Ten steps to help lawyers conquer their day

by NZ Lawyer02 Apr 2014
Complete the following sentence: “I wish I had more time for ...” Following that, complete this sentence: “I know I sometimes waste time on ...”

The answer to the latter could be one of the following:
  • Telephone interruptions
  • Visitors and meetings
  • Procrastination and indecision
  • Inadequate technical knowledge
  • Acting with incomplete information
  • Crisis management
  • Unclear communications
  • Stress and fatigue
  • The inability to say no
  • Desk management and personal disorganisation
Peter Heinrich, MD of the The National Finance Institute, has come up with the following solutions to help professionals only spend their time on what is really important:
 
Stay in control, take an attitude check and leave your problems at the door: Act like you like it and allow time for interruptions (plan 50% of your time for interruptions). Schedule routine tasks when you expect to be interrupted.
Set goals: Smart goals are specific, measurable, achievable, realistic and timely. Optimum goals cause you to ‘stretch’ but not ‘break’ as you strive for achievement. Goals give creative people a much-needed sense of direction.
 
Plan your work and work your plan: Daily, weekly, monthly, annual and career. Schedule time for emails, phone calls, quiet time, time to get rid of ‘e-clutter’. Schedule time to create and update a good file system and monthly maintenance. Schedule time for CPD and professional development.
Practice “intelligent neglect”: Ignore things that don’t matter. Eliminate distractions, trivial tasks and tasks which have no long-term consequences. Take 10 minutes a day to clean up. Handle it once, which means either: Do it, put it onto ‘to do list’, file it or trash it.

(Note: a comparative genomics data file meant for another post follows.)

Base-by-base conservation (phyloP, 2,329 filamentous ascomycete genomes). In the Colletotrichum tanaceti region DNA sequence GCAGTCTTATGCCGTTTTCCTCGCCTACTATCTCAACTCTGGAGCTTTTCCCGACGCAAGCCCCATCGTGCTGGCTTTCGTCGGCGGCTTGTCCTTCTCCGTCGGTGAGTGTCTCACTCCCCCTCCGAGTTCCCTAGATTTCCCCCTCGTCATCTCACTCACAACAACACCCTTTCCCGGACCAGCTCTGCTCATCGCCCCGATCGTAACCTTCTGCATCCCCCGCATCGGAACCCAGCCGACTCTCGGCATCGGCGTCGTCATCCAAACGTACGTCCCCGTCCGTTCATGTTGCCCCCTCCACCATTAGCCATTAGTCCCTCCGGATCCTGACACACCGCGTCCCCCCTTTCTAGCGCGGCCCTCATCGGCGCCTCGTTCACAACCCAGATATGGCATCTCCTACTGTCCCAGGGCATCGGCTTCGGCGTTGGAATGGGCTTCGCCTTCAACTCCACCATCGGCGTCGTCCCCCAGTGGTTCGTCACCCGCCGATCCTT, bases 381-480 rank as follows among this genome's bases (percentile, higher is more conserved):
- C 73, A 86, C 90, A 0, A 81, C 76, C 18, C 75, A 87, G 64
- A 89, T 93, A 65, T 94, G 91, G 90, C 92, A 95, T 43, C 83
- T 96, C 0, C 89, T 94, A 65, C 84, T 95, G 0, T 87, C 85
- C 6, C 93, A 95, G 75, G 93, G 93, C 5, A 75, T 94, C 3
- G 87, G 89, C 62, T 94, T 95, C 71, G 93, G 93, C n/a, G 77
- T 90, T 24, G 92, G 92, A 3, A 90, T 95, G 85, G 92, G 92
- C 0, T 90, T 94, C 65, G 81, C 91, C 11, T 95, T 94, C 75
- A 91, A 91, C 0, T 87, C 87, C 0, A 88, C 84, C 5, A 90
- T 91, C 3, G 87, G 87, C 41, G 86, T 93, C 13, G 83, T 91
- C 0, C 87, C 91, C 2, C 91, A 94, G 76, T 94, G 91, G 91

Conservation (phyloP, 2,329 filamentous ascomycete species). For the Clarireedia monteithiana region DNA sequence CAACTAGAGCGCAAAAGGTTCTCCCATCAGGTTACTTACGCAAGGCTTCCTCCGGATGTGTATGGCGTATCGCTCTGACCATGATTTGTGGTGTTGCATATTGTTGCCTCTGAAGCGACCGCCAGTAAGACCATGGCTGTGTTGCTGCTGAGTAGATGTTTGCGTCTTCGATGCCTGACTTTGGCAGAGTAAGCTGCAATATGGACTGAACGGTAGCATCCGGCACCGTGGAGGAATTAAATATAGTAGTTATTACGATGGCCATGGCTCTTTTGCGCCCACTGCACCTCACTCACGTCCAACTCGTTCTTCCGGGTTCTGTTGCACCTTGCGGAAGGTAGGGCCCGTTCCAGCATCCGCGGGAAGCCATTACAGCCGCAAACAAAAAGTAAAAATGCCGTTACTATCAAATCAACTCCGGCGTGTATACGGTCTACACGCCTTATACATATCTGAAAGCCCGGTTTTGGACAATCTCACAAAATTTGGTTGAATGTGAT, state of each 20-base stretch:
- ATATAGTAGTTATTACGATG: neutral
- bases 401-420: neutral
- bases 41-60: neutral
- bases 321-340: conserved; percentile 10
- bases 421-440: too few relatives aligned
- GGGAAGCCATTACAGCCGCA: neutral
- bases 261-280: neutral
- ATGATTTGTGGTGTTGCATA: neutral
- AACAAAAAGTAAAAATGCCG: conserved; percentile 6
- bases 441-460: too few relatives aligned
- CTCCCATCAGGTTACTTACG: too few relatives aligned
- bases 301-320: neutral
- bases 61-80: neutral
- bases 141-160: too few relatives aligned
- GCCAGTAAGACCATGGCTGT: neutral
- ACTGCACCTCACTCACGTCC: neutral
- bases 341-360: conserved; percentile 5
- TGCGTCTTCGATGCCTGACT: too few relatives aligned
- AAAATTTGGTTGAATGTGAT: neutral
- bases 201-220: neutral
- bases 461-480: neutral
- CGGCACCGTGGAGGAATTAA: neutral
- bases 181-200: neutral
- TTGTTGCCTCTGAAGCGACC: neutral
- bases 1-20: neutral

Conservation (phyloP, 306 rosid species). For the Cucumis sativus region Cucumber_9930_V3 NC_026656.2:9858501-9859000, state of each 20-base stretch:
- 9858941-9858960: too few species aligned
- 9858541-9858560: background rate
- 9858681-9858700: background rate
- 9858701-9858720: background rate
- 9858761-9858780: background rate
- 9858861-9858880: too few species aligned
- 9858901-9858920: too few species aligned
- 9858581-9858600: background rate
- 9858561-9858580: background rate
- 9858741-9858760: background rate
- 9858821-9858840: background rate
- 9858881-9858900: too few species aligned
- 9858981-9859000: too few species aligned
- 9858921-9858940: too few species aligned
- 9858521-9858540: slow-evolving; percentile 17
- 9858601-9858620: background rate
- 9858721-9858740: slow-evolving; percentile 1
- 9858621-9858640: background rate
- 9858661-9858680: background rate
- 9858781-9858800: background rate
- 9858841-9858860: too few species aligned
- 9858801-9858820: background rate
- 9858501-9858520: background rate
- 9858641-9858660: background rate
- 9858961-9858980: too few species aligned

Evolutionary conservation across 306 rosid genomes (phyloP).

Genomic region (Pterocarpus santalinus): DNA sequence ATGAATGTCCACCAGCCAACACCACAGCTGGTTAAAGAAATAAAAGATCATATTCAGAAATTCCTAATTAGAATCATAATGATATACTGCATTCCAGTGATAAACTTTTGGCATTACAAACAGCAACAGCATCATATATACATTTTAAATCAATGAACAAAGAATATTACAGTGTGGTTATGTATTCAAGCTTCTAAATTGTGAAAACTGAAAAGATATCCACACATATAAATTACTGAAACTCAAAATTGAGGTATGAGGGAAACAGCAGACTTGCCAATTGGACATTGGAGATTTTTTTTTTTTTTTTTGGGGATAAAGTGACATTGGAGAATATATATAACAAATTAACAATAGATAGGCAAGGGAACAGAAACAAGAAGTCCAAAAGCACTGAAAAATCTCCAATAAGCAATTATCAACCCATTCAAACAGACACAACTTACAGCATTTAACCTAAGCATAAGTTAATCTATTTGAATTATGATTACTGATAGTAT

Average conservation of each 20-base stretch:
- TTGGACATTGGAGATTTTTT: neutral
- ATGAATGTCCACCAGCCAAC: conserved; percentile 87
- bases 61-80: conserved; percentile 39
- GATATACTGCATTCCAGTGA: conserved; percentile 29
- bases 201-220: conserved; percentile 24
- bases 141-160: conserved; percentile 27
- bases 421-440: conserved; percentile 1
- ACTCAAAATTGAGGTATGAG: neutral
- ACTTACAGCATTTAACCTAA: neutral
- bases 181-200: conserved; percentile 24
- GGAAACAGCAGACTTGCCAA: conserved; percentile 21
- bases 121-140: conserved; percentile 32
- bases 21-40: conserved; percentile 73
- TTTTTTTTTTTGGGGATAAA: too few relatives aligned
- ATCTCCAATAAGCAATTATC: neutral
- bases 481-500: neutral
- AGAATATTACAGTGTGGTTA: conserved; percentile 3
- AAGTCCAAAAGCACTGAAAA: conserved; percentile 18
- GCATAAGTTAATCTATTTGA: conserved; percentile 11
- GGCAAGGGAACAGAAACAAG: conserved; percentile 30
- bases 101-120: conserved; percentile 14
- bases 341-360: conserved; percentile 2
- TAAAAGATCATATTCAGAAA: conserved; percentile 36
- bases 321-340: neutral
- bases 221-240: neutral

Prioritise: Use the 80/20 rule, 80% of the reward comes from 20% of your efforts. We must isolate and identify 20%. Prioritise time to concentrate your work on those with the greatest reward.
Use a ‘to do’ list: The last things not completed from the previous day and the urgent things for today. Running the ‘to do’ list means concentrating on the most important things on that list. This could be the ‘if I do nothing else today’ list.
 Use your biorhythms’ ‘prime time’: People understand their prime time during the day. Some people are morning while others are afternoon or night people. Schedule the prime time for priorities.
If it’s urgent, do it now: However, we have to take care that we are not creating the urgent issues. Urgent tasks have short-term consequences so we must work towards reducing urgent things. Important tasks have long-term, goal-oriented implications. Flagging items on a ‘to do’ list may help keeping important things from becoming urgent ones.
 Avoid being a perfectionist: Perfectionism is paying unnecessary attention to detail, and can be a form of procrastination.
Learn to say “no”: Sometimes this is very difficult for junior lawyers in particular. Your priorities are important so say “no” to the unimportant. It prevents you from over-promising and under-delivering.
Reward yourself – for even small successes: Celebrate any achievement of a goal. Promise yourself a reward for completing each task or finishing a total job, then keep your promise to yourself and indulge in your reward.

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